Dube’s lab is studying the sugars that coat the surface of disease-causing bacteria. Fundamentally, she is trying to understand the biology of these sugar structures: what they are, how they ended up on the bacteria, and how they’re involved in the formation of disease. “Access to those bits of information can ultimately help us develop new antibiotics that can be used to selectively kill or target bacteria based on their distinctive sugar coating,” she said.
Her research comes at a time of when we are in dire need of new antibiotics. Our medical arsenal is limited, Dube said, and organisms that are resistant to current antibiotics can lead to incurable illnesses. Our antibiotics are also not selective, and when they enter a body, they kill not just disease-causing bacteria, but also beneficial bacteria that live in our gut and contribute to our health.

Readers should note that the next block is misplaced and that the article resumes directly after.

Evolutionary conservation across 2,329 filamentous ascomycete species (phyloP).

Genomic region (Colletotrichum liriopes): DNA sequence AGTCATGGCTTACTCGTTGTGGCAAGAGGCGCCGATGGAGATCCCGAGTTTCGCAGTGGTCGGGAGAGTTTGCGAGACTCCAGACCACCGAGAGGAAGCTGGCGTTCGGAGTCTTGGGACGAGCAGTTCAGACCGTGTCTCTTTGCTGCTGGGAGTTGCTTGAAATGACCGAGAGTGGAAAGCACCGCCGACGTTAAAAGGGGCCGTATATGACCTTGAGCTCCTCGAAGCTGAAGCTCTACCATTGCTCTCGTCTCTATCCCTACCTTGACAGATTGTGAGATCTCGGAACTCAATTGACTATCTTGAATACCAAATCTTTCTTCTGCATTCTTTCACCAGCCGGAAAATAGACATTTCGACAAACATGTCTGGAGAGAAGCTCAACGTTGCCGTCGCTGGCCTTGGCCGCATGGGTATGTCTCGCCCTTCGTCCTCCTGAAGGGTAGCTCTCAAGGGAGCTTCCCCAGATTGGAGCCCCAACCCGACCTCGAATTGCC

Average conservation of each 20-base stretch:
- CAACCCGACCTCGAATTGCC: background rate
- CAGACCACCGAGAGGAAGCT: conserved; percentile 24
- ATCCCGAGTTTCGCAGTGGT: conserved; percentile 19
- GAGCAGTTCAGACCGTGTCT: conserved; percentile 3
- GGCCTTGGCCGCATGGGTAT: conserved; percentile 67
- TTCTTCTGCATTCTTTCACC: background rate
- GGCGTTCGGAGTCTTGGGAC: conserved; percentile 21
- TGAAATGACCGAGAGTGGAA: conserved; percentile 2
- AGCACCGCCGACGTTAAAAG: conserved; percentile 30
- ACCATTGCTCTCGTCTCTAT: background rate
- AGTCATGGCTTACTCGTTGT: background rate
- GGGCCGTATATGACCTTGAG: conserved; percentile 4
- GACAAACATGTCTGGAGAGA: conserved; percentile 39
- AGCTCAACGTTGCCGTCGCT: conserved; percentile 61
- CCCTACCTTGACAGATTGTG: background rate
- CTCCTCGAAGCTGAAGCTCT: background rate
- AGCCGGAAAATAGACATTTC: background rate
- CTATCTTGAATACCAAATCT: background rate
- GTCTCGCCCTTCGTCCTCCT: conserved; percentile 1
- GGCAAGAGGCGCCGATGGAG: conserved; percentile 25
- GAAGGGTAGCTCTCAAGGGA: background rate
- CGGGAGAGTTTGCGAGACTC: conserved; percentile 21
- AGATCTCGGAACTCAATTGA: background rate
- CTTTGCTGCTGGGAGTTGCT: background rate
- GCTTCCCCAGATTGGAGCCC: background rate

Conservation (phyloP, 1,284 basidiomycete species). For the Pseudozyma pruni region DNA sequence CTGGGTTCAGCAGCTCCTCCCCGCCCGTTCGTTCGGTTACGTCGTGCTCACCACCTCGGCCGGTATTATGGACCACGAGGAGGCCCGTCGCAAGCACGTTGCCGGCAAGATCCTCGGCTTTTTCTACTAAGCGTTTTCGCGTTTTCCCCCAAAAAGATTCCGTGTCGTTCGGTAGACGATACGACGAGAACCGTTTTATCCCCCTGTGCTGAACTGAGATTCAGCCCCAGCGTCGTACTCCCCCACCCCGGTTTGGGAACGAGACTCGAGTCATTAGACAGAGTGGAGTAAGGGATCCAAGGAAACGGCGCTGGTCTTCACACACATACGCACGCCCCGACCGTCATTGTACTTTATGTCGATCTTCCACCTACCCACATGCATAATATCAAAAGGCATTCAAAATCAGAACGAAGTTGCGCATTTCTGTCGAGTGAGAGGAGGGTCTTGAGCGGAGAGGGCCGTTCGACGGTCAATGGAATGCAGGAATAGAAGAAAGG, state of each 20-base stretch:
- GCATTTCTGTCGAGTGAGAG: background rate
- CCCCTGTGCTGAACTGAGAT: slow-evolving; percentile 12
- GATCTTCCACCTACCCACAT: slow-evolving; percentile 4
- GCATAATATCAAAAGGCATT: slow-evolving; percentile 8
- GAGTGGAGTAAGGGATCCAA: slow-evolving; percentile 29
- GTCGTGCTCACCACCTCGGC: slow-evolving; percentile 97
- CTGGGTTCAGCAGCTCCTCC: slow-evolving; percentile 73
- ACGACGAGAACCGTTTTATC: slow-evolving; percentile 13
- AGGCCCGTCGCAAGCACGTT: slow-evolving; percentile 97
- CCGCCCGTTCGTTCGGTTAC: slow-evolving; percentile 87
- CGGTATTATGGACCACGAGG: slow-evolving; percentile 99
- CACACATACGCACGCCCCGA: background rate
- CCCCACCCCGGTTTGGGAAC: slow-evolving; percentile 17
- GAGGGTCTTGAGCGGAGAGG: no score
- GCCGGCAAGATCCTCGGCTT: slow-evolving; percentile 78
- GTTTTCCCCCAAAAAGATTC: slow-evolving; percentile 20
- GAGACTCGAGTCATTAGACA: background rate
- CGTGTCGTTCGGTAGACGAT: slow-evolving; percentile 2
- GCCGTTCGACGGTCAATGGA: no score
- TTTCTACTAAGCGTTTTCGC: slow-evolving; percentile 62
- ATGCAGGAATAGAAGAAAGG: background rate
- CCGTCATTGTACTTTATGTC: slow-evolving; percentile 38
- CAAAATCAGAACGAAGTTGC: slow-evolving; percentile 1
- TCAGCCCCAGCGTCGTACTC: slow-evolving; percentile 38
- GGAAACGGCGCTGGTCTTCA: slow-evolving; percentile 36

While much of Dube’s research is focused on a specific harmful bacteria called H. pylori, her research potentially has broader applications. “We’re developing a tool kit that can be deployed in any number of systems,” she said. Read more about Dube’s research.
Ben Gorske’s lab: Looking at a day when cancer, Alzheimer’s, and many other diseases are cured
One of the projects in Gorske’s lab is focused on facilitating the discovery of new medicines. “We’re trying to make what we like to call artificial enzymes, molecules that can make certain chemical reactions easier or more controllable, to make desired products more easily,” Gorske said. “And those desired products are often subunits or components of new medicines.”